You know what they say about people who assume things: They avoid shipping to APO/DPO/FPO addresses because they assume it’s too hard. OK, so no one in the history of the world has ever actually said that, but it is accurate.
Because it’s foreign (literally) to most Americans — most have probably never mailed anything overseas — the consensus is that the process is complicated and pricey. If you have ever been stationed at an overseas location (commonly called OCONUS — because you know we have an acquired taste for alphabet soup), then you’re no stranger to answering the same six questions, broken-record style.
- Do I need to use a special stamp?
- Where do I list your country?
- How much are the international shipping fees?
- How do I fill out the customs form?
- When will my letter/package arrive?
- What am I allowed to send you?
So, here’s a sweet little care package: the truth about mailing to APO/DPO/FPO addresses all in one place. Share this with your Mama, your friends back stateside, your sweet Memaw, and your favorite online retailer who won’t take the plunge and mail to APO/DPO/FPO addresses.
How to Address an APO/DPO/FPO Letter
Sending a letter to an APO/DPO/FPO address is exactly the same as sending it to a U.S. address — EXACTLY. Write your return address as usual, and write the recipient’s information like this:
Mrs. Super Spouse
PSC 000 Box 0000
FPO AP ZIP
Think of APO/DPO/FPO as the city and AA/AE/AP as the state. In place of PSC, you may instead have UNIT or CMR followed by a number. Once the ink is dry, slap a regular old stamp on it, drop it in a USPS mail slot, and you’re done!
This explanation is going to grate geography buffs — apologies in advance. Even though you are mailing to a location that is physically in Japan, or Germany, or floating in the middle of international waters (if you happen to be mailing to a Navy ship), you are mailing to U.S. territory in that country (or ocean). If you need to list the country for any reason — whether on a customs form or at checkout at an online retailer, always, always, always list the United States. The easiest way to get yourself frustrated or get your package lost in the international abyss is to list Japan, or Germany, or the Pacific Ocean as the destination country.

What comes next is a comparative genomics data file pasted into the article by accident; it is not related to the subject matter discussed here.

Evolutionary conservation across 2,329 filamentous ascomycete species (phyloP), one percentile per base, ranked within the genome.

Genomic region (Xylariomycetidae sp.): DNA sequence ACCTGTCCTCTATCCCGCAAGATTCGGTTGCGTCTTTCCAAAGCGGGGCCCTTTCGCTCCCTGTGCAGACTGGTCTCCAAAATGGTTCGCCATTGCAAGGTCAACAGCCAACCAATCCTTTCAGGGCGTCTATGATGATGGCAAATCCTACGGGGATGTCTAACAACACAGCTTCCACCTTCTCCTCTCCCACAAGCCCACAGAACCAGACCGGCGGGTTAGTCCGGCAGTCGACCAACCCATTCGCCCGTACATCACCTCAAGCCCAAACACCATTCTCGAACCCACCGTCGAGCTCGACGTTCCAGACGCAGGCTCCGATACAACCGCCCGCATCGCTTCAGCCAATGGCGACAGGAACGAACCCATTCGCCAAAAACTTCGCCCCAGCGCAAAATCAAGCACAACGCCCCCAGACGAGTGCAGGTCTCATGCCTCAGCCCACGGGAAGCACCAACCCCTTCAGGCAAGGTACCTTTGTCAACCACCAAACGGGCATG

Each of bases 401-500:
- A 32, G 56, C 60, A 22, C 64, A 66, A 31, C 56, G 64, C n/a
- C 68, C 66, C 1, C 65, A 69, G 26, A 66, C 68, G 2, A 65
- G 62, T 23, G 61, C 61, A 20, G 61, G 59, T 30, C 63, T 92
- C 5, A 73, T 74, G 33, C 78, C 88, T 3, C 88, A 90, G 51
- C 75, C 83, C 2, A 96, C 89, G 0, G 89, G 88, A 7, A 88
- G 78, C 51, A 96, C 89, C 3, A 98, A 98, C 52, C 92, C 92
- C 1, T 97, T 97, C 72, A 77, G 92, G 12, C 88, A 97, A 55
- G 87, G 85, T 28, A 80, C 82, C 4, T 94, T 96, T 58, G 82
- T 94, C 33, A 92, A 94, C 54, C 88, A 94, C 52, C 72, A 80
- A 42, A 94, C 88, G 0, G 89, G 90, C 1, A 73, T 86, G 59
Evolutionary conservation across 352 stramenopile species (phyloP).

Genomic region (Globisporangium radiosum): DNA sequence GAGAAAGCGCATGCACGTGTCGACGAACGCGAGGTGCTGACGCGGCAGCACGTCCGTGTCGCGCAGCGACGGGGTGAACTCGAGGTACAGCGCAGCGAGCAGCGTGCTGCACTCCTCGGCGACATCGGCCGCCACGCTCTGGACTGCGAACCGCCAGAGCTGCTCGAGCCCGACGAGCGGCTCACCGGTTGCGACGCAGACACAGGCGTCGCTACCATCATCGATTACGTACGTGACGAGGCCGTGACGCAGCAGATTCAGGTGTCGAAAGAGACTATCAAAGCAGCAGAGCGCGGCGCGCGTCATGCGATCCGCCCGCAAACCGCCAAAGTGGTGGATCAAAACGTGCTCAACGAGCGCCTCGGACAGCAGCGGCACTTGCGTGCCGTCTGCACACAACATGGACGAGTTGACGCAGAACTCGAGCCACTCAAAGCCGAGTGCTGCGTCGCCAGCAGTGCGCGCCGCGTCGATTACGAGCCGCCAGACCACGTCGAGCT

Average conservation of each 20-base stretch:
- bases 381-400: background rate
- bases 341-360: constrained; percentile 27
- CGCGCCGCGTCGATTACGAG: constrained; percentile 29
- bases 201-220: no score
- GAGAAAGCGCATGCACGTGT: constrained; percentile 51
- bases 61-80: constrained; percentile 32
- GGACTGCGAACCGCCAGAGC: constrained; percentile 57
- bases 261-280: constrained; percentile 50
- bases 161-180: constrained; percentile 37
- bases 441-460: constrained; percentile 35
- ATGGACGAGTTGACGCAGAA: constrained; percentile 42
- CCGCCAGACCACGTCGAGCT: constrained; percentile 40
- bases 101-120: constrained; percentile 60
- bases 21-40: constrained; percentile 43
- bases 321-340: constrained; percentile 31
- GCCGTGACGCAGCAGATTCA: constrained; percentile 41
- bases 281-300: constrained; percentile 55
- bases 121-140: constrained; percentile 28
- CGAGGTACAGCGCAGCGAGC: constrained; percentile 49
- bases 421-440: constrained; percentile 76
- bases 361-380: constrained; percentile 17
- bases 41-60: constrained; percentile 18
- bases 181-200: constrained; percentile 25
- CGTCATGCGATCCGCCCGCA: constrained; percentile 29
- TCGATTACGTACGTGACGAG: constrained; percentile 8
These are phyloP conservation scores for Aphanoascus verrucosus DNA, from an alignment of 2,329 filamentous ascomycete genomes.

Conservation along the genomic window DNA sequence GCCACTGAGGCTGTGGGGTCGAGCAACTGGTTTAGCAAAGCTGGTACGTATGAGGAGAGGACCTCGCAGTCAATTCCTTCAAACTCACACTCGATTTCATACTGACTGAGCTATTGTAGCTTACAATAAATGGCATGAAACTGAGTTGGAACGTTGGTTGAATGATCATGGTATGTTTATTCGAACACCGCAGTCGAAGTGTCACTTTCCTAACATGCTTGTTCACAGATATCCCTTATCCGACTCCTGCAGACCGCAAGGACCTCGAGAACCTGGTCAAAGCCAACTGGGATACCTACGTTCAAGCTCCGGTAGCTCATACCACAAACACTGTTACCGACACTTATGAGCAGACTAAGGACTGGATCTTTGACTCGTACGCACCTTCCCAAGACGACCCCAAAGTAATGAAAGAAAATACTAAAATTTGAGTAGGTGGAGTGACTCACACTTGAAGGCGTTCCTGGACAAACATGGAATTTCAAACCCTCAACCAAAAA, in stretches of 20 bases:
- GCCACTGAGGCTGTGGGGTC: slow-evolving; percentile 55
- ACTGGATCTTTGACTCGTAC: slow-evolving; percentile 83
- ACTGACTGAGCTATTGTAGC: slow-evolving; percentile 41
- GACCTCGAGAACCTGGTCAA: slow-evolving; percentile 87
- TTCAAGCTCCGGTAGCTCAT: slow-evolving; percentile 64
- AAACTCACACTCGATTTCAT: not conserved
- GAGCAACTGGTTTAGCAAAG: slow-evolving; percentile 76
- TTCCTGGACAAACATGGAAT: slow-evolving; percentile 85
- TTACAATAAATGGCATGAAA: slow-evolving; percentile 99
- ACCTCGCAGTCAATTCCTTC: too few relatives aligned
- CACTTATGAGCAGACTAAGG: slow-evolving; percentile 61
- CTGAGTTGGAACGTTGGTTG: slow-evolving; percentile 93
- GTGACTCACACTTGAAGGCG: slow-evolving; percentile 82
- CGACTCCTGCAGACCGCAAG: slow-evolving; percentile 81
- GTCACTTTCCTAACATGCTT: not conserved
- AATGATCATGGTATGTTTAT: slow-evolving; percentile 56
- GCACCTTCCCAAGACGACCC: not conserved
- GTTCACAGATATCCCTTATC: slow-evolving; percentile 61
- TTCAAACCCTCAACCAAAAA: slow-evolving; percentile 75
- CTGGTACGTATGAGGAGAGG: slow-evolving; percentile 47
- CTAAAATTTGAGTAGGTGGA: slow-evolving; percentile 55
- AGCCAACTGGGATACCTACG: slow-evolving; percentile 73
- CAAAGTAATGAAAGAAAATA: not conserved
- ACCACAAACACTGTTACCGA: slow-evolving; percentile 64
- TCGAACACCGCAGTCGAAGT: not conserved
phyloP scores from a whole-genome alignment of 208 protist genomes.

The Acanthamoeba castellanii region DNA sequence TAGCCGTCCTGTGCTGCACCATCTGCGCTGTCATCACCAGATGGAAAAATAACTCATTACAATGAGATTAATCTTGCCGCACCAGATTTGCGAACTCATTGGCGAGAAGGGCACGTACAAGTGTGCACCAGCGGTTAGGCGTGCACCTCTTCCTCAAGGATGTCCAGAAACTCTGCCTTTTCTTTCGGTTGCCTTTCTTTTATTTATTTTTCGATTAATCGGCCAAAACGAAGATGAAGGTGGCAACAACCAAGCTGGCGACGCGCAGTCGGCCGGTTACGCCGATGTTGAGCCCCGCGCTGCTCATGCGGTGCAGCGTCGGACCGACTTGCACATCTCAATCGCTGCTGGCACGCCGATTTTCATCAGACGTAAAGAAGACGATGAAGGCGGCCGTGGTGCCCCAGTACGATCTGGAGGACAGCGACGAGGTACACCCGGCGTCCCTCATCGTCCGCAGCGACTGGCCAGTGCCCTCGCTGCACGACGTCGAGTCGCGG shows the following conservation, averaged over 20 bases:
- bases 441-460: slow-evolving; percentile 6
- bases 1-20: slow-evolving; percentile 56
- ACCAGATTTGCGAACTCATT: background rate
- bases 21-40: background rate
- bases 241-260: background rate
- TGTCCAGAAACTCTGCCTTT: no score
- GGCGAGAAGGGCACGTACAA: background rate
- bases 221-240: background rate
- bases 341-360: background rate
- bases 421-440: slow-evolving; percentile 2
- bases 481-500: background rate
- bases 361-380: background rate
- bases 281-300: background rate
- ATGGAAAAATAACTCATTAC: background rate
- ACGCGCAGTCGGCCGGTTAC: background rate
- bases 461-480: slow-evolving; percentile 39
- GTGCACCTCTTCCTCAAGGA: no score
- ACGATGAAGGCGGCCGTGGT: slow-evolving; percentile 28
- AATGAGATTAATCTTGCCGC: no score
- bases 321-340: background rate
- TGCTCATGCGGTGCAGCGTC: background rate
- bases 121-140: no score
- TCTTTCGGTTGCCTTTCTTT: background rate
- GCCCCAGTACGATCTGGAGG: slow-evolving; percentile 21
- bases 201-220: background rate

Knowledge test: What country are you mailing to? Correct, United States!
Millions of Dollars in International Shipping Fees…Not
There was once an eBay shopper living in at a Marine base in Japan who purchased an authentic 1970s leisure suit because she takes Halloween costumes very seriously. The seller told her that she would send a separate request for funds to cover the overseas shipping costs.
Having already done her homework, the buyer kindly informed the seller that if shipped via the U.S. Postal Service, there should be no additional fees. For good measure, the buyer even hyperlinked to the information. The seller was so appreciative of the information, and the two ended up emailing back and forth. The seller told the buyer the story of how her husband wore the leisure suit to one of their high school reunions and how handsome he looked (swoon). The buyer promised the seller she would take good care of the suit.
The takeaway: APO/DPO/FPO shipping knowledge brings us all closer together. But, more than that, the cost to mail to APO/DPO/FPO addresses via the USPS is the same as shipping to a domestic address.
The Dreaded Customs Form for APO/DPO/FPO (Dun, Dun, Duuuunnn)
First, if you plan to mail more than one package to or from an APO/DPO/FPO address, then do yourself a favor and just grab a stack of customs forms next time you’re at the post office. Unless you just enjoy spending quality time at the post office, you can fill customs forms out at home where you have access to your address book and examples.
Second, print cleanly and press down hard enough to ensure you imprint upon all the carbon copies.
Third, don’t stress because customs forms are like snowflakes, you’ll probably never fill one out the same way twice. Take your best guess. Remember that APO/DPO/FPO is the city, AA/AE/AP is the state, and the country is always, what? The United States, well done, you.